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CLEI Electronic Journal

versão On-line ISSN 0717-5000

CLEIej vol.19 no.3 Montevideo dez. 2016 


Preface to the CIbSE 2016 Special Issue

Luca Cernuzzi1 

Lidia López2 

Jose Ignacio Panach3 

Martín Solari4 

1Universidad Católica “Nuestra Señora de la Asunción”, Paraguay,

2Universidad Politècnica de Catalunya, España,

3Escola Tècnica Superior d'Enginyeria, Departament d’Informàtica, Universitat de València, Spain,

4Universidad ORT Uruguay, Uruguay,


This special issue of the CLEI Electronic Journal consists of an invited paper on 25 years of Model-Driven Web Engineering as well as extended and revised versions of the Selected Papers presented at the XIX Ibero-American Conference on Software Engineering (CIbSE 2016).


Este número especial de la revista CLEI electronic journal consiste en un paper invitado sobre los 25 años de Model-Driven Web Engineering, así como un conjunto de trabajos revisados y extendidos, seleccionados de la conferencia CIbSE 2016.

This special issue of the CLEI Electronic Journal consists of an invited paper on 25 years of Model-Driven Web Engineering as well as extended and revised versions of the Selected Papers (which correspond to the second and third best paper from each track) presented at the XIX Ibero-American Conference on Software Engineering (CIbSE 2016), which took place in Quito, Ecuador, in April 2016.

With this issue, CLEIej is starting to invite papers authored from leading Latin-American researchers presenting the state-of-the-art in different relevant topics. Indeed in this issue, Gustavo Rossi et al. survey the evolution of Model-Driven Web Engineering (MDWE) in the last 25 years. The authors explain the evolution of modeling and design approaches from the early years (in the 90’s), analyzing the forces that drove such evolution and discussing the strengths and weaknesses that hinder the dissemination of model-driven techniques in the Web engineering field.

On the other hand, CIbSE is a flagship event in the field of Software Engineering, with the participation of a vibrant Ibero-American community. It includes three complementary co-located tracks: Software Engineering Track (SET); Experimental Software Engineering Latin American Workshop (ESELAW); Workshop on Requirements Engineering (WER). All the tracks have incontestable reputation, not just in the Ibero-American software engineering community, but also in the rest of the world.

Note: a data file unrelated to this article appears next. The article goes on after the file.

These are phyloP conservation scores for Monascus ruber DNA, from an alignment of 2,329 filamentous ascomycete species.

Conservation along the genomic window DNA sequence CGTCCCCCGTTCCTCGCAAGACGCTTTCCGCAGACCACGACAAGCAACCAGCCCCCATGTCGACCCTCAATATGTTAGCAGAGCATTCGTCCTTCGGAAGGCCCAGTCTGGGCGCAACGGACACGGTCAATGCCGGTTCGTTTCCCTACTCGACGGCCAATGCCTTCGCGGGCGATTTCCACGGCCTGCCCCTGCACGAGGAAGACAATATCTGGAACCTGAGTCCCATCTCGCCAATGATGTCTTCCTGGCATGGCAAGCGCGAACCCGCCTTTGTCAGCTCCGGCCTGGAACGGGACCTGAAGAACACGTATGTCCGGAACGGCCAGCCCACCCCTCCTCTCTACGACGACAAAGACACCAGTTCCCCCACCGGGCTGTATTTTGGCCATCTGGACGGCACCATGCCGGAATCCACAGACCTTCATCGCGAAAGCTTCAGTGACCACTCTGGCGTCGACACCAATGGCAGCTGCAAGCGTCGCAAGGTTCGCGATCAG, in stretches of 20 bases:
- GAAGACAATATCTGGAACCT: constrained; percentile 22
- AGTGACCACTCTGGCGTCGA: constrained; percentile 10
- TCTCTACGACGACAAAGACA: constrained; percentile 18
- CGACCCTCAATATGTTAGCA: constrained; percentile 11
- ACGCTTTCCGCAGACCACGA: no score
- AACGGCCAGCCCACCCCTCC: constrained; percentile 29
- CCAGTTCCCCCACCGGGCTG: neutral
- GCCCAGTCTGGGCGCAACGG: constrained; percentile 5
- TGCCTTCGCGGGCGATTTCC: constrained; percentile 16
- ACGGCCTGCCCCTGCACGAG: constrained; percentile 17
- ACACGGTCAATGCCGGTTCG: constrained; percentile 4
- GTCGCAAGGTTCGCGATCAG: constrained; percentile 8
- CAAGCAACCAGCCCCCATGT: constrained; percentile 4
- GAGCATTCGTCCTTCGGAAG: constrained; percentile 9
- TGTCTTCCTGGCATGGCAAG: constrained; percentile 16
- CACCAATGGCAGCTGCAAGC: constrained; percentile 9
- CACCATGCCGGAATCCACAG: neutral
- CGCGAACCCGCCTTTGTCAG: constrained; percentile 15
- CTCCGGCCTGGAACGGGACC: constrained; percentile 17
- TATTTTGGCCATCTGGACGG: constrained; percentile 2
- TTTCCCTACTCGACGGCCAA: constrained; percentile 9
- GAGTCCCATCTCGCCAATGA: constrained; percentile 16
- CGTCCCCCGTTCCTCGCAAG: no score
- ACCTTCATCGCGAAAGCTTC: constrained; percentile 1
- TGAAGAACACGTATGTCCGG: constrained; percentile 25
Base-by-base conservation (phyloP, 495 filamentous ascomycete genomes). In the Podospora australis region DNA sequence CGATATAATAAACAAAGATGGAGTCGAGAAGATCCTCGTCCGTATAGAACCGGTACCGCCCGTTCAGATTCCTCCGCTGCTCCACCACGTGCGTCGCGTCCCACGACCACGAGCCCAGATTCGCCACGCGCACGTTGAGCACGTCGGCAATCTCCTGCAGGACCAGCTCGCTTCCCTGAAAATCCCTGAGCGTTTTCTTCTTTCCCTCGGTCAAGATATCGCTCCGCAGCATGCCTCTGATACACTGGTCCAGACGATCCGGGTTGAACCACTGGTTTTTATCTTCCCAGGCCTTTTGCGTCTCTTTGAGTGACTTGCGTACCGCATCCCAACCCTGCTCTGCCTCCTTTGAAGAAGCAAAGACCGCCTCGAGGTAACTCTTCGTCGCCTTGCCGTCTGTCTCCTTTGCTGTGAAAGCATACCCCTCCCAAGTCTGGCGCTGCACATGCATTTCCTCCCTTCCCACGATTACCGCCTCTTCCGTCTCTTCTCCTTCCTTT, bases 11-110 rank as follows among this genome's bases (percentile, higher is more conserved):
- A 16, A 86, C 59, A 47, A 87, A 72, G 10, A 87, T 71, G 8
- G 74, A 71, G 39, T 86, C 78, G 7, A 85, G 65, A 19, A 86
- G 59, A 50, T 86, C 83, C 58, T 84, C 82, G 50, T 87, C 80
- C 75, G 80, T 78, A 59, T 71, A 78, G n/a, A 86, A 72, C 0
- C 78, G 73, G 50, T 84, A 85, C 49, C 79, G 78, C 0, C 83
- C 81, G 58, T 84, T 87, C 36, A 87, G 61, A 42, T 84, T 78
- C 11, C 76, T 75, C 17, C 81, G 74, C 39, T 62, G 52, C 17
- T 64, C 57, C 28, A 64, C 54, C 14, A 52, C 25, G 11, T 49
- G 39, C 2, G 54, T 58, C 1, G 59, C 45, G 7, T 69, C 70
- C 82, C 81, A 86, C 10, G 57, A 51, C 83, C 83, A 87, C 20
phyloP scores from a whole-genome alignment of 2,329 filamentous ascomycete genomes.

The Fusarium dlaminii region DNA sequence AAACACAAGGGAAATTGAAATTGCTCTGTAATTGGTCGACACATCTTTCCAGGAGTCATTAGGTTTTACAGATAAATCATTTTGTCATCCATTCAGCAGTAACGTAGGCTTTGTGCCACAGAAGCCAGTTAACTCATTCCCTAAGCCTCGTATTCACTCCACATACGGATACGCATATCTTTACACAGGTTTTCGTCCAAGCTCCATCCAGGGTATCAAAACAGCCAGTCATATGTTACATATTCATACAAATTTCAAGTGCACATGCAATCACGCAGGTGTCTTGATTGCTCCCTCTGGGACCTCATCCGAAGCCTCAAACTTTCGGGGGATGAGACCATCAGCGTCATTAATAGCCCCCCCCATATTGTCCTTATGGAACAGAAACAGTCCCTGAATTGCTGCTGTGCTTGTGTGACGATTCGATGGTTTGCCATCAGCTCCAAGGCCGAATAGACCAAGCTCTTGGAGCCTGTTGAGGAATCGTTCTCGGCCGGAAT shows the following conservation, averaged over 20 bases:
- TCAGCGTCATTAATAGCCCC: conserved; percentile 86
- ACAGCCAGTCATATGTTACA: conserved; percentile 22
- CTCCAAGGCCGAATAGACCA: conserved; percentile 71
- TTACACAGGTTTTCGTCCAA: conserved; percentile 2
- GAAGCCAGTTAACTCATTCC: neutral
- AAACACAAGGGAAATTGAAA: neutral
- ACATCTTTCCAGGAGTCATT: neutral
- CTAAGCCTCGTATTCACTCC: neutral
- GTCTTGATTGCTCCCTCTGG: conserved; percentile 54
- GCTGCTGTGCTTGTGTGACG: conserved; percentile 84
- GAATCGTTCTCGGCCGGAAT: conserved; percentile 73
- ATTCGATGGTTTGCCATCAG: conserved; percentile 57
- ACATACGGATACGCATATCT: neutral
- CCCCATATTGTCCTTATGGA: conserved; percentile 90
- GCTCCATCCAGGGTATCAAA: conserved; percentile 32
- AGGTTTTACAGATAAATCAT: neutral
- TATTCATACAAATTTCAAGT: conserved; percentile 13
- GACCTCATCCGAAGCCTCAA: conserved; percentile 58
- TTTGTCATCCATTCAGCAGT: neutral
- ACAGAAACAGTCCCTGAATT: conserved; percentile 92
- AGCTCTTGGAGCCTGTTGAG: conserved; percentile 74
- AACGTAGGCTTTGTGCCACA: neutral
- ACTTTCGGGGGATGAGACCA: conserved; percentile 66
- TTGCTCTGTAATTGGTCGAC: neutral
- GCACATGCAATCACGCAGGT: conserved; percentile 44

The review process was very rigorous. SET16 received 32 paper submissions from 13 countries. The Program Committee includes 79 distinguished researchers from 17 different countries. At the end of the reviewing process, 7 high quality papers were accepted to be published and presented at the SET Track, representing an acceptance rate of 21.87%.

ESELAW16 received a total of 40 full paper submissions. The Program Committee was composed of 40 prominent researchers, plus 28 additional reviewers, from an international community (12 countries). After a careful revision process, 12 full high-quality scientific works were accepted, with an acceptance rate of 30 %.

The Program Committee of WER 2016 consisted of 43 experts from 16 countries. Among the 29 valid submissions, from 6 different countries, 12 full papers were accepted, which corresponds to a 41% of acceptation rate.

The two extended versions of the Selected Papers presented at SET 2016 offered contributions to the cloud computing and ontology topics:

Paper 2, by Reyes et al., focuses on the study and comprehension of the human genome that implies dealing with information heterogeneity and inconsistency of a large amount of data. To face this issue, authors proposed a Conceptual Schema of the Human Genome (CSHG) and enrich the CSHG with the integration of haplotypes. The goal is to improve the understanding of the relationship between genotype and phenotype. Such solution aims of providing conceptual models for improving diagnosis in medical contexts where Genomic Information Systems (GeIS) play a key role;